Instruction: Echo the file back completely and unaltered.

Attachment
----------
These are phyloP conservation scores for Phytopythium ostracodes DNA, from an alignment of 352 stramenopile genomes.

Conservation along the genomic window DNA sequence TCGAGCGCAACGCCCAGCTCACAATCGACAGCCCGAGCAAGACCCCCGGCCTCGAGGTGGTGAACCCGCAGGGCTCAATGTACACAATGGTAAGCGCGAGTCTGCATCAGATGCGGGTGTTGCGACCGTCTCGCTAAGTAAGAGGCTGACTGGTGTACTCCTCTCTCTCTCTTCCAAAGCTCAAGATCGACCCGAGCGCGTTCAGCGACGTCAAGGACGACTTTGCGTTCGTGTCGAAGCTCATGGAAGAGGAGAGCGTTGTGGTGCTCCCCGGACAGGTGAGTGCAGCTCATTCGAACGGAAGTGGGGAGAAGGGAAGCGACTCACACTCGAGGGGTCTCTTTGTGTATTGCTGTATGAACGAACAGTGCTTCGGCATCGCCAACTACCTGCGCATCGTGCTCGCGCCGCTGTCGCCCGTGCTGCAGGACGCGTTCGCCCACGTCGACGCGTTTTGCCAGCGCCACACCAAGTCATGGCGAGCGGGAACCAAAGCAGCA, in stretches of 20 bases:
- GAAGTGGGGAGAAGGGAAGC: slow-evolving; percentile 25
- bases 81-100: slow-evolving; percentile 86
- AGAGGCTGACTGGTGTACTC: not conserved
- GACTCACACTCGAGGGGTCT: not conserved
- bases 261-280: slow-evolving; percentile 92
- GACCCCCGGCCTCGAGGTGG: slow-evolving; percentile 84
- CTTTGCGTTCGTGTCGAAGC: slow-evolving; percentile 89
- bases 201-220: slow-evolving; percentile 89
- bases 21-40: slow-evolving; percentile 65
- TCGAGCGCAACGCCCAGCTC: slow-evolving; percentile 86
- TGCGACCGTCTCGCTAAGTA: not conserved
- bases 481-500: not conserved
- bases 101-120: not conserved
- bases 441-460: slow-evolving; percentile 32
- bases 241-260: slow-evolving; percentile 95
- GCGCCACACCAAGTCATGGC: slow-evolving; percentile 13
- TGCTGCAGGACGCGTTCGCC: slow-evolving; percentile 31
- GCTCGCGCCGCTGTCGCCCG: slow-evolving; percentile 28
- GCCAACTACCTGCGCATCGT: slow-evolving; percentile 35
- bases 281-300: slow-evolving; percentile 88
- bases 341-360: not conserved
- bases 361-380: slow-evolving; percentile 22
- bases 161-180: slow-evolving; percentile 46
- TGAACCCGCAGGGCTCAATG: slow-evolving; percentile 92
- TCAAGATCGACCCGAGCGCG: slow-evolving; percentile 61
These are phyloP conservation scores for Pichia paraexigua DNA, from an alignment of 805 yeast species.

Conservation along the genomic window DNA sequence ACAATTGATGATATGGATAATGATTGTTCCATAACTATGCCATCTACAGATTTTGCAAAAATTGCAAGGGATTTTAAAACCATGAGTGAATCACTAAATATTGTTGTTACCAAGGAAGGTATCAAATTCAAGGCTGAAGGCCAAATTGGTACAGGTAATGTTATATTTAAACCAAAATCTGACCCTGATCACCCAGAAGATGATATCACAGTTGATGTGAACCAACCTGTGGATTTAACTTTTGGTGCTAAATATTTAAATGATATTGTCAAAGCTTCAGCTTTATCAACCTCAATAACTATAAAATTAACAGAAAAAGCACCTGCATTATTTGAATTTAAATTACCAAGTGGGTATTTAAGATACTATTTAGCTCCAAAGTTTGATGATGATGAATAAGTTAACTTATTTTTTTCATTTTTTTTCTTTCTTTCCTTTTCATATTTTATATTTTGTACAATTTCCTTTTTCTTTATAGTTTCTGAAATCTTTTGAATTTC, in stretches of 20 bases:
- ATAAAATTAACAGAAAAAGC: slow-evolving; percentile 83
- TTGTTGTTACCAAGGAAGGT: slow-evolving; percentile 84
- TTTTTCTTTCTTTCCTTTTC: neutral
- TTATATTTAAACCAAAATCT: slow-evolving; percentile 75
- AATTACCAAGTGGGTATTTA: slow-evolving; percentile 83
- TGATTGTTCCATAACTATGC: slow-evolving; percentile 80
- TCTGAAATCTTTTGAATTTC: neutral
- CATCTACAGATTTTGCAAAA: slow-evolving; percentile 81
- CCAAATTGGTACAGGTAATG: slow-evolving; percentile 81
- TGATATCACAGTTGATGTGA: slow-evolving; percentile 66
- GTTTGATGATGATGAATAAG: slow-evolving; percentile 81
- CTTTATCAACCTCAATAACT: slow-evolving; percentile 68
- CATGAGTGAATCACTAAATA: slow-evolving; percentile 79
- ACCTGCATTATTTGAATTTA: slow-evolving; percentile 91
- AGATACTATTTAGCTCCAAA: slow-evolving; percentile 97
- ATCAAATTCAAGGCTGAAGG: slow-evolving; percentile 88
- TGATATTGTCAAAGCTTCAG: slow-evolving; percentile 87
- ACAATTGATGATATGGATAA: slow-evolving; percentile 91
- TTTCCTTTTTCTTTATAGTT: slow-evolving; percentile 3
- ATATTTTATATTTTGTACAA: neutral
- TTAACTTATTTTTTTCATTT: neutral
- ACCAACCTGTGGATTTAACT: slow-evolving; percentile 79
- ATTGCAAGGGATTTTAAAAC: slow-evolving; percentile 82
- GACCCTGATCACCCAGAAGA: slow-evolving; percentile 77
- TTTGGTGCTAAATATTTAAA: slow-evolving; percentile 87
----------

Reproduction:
These are phyloP conservation scores for Phytopythium ostracodes DNA, from an alignment of 352 stramenopile genomes.

Conservation along the genomic window DNA sequence TCGAGCGCAACGCCCAGCTCACAATCGACAGCCCGAGCAAGACCCCCGGCCTCGAGGTGGTGAACCCGCAGGGCTCAATGTACACAATGGTAAGCGCGAGTCTGCATCAGATGCGGGTGTTGCGACCGTCTCGCTAAGTAAGAGGCTGACTGGTGTACTCCTCTCTCTCTCTTCCAAAGCTCAAGATCGACCCGAGCGCGTTCAGCGACGTCAAGGACGACTTTGCGTTCGTGTCGAAGCTCATGGAAGAGGAGAGCGTTGTGGTGCTCCCCGGACAGGTGAGTGCAGCTCATTCGAACGGAAGTGGGGAGAAGGGAAGCGACTCACACTCGAGGGGTCTCTTTGTGTATTGCTGTATGAACGAACAGTGCTTCGGCATCGCCAACTACCTGCGCATCGTGCTCGCGCCGCTGTCGCCCGTGCTGCAGGACGCGTTCGCCCACGTCGACGCGTTTTGCCAGCGCCACACCAAGTCATGGCGAGCGGGAACCAAAGCAGCA, in stretches of 20 bases:
- GAAGTGGGGAGAAGGGAAGC: slow-evolving; percentile 25
- bases 81-100: slow-evolving; percentile 86
- AGAGGCTGACTGGTGTACTC: not conserved
- GACTCACACTCGAGGGGTCT: not conserved
- bases 261-280: slow-evolving; percentile 92
- GACCCCCGGCCTCGAGGTGG: slow-evolving; percentile 84
- CTTTGCGTTCGTGTCGAAGC: slow-evolving; percentile 89
- bases 201-220: slow-evolving; percentile 89
- bases 21-40: slow-evolving; percentile 65
- TCGAGCGCAACGCCCAGCTC: slow-evolving; percentile 86
- TGCGACCGTCTCGCTAAGTA: not conserved
- bases 481-500: not conserved
- bases 101-120: not conserved
- bases 441-460: slow-evolving; percentile 32
- bases 241-260: slow-evolving; percentile 95
- GCGCCACACCAAGTCATGGC: slow-evolving; percentile 13
- TGCTGCAGGACGCGTTCGCC: slow-evolving; percentile 31
- GCTCGCGCCGCTGTCGCCCG: slow-evolving; percentile 28
- GCCAACTACCTGCGCATCGT: slow-evolving; percentile 35
- bases 281-300: slow-evolving; percentile 88
- bases 341-360: not conserved
- bases 361-380: slow-evolving; percentile 22
- bases 161-180: slow-evolving; percentile 46
- TGAACCCGCAGGGCTCAATG: slow-evolving; percentile 92
- TCAAGATCGACCCGAGCGCG: slow-evolving; percentile 61
These are phyloP conservation scores for Pichia paraexigua DNA, from an alignment of 805 yeast species.

Conservation along the genomic window DNA sequence ACAATTGATGATATGGATAATGATTGTTCCATAACTATGCCATCTACAGATTTTGCAAAAATTGCAAGGGATTTTAAAACCATGAGTGAATCACTAAATATTGTTGTTACCAAGGAAGGTATCAAATTCAAGGCTGAAGGCCAAATTGGTACAGGTAATGTTATATTTAAACCAAAATCTGACCCTGATCACCCAGAAGATGATATCACAGTTGATGTGAACCAACCTGTGGATTTAACTTTTGGTGCTAAATATTTAAATGATATTGTCAAAGCTTCAGCTTTATCAACCTCAATAACTATAAAATTAACAGAAAAAGCACCTGCATTATTTGAATTTAAATTACCAAGTGGGTATTTAAGATACTATTTAGCTCCAAAGTTTGATGATGATGAATAAGTTAACTTATTTTTTTCATTTTTTTTCTTTCTTTCCTTTTCATATTTTATATTTTGTACAATTTCCTTTTTCTTTATAGTTTCTGAAATCTTTTGAATTTC, in stretches of 20 bases:
- ATAAAATTAACAGAAAAAGC: slow-evolving; percentile 83
- TTGTTGTTACCAAGGAAGGT: slow-evolving; percentile 84
- TTTTTCTTTCTTTCCTTTTC: neutral
- TTATATTTAAACCAAAATCT: slow-evolving; percentile 75
- AATTACCAAGTGGGTATTTA: slow-evolving; percentile 83
- TGATTGTTCCATAACTATGC: slow-evolving; percentile 80
- TCTGAAATCTTTTGAATTTC: neutral
- CATCTACAGATTTTGCAAAA: slow-evolving; percentile 81
- CCAAATTGGTACAGGTAATG: slow-evolving; percentile 81
- TGATATCACAGTTGATGTGA: slow-evolving; percentile 66
- GTTTGATGATGATGAATAAG: slow-evolving; percentile 81
- CTTTATCAACCTCAATAACT: slow-evolving; percentile 68
- CATGAGTGAATCACTAAATA: slow-evolving; percentile 79
- ACCTGCATTATTTGAATTTA: slow-evolving; percentile 91
- AGATACTATTTAGCTCCAAA: slow-evolving; percentile 97
- ATCAAATTCAAGGCTGAAGG: slow-evolving; percentile 88
- TGATATTGTCAAAGCTTCAG: slow-evolving; percentile 87
- ACAATTGATGATATGGATAA: slow-evolving; percentile 91
- TTTCCTTTTTCTTTATAGTT: slow-evolving; percentile 3
- ATATTTTATATTTTGTACAA: neutral
- TTAACTTATTTTTTTCATTT: neutral
- ACCAACCTGTGGATTTAACT: slow-evolving; percentile 79
- ATTGCAAGGGATTTTAAAAC: slow-evolving; percentile 82
- GACCCTGATCACCCAGAAGA: slow-evolving; percentile 77
- TTTGGTGCTAAATATTTAAA: slow-evolving; percentile 87